• We did not have enough power for such a large flow pump, according to specifications you would need 55 KW at 45 Bar but we needed 57 Bar and we only had 45 KW
  • Also the pump was the wrong pressure rating as it was only rated for a maximum of 40 BAR and we needed 57 bar to raise the lift frame and forklift. Further research indicated that to achieve 57 Bar at 660 Lt/min we would need a least 78 KW.
  • For the above reasons we recommended to the customer to change out the pump with a smaller flow, higher pressure to more closely match motor power available. With costs and time by this stage were blowing out we eventually chose a GR45 180 Lt this pump at full 80 bar pressure would only require 30 KW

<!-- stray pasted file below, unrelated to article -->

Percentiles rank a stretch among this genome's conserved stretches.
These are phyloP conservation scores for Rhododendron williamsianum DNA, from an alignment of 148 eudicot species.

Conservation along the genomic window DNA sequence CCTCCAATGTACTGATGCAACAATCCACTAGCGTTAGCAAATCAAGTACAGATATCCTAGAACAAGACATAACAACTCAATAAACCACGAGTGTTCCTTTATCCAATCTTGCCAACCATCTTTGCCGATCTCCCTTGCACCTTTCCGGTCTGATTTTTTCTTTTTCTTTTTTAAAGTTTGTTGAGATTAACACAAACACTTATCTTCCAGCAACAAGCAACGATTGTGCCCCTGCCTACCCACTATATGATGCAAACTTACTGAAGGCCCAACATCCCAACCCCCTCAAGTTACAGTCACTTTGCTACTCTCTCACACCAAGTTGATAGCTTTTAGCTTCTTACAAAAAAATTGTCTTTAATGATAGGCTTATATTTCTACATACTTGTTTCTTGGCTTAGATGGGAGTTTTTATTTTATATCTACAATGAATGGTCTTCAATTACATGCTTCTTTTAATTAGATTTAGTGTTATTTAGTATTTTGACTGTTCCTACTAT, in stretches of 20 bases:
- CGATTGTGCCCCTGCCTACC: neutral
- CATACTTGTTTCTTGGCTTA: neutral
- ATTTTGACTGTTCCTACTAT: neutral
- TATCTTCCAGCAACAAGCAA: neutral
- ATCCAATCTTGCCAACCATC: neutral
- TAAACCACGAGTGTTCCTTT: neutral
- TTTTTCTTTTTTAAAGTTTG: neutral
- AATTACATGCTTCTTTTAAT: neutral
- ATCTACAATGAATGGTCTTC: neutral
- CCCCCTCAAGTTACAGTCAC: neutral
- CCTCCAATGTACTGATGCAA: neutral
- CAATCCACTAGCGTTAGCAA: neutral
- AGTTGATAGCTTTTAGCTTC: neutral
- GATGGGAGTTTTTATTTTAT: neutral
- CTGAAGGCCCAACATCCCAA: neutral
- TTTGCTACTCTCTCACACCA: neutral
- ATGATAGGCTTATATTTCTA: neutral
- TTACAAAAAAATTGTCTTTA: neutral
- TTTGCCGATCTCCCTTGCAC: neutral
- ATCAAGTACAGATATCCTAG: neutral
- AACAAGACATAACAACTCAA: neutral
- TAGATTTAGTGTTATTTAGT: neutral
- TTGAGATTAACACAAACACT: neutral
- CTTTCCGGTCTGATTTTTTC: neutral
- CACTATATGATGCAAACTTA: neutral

Below is the full report of our findings as reported to the customer after a few days of testing, head-scratching, number crunching and research. 
The Blain Hydraulics online Lift Calculator was a great help in getting the customer to understand the situation and to also reinforced our findings research and calculations. 

For privacy reasons, I have removed all mention of the customer and location. 

Summary of Findings, Damaged original Drive motor & poor performance of replacement motor at XXXXXX ... XXXXX.

  • Calculated weight of empty lift is approx. 2200 Kg
  • Add 2000 KG for Forklift total weight 4200 KG.
  • The pressure required to raise empty lift = 31 Bar (450 PSI)
  • The pressure required to raise lift with forklift = 57 Bar (850 PSI)
  • The installed pump is rated to 40 Bar (57 bar required to raise lift and forklift)
  • Originally installed Pump Drive motor was rated to 47kw at 2770 RPM and 89 AMPS. 
  • New motor rated at 45 KW at 2960 RPM. (%7 higher speed) at 76.3 amps.
  • Power required to raise empty lift 45 KW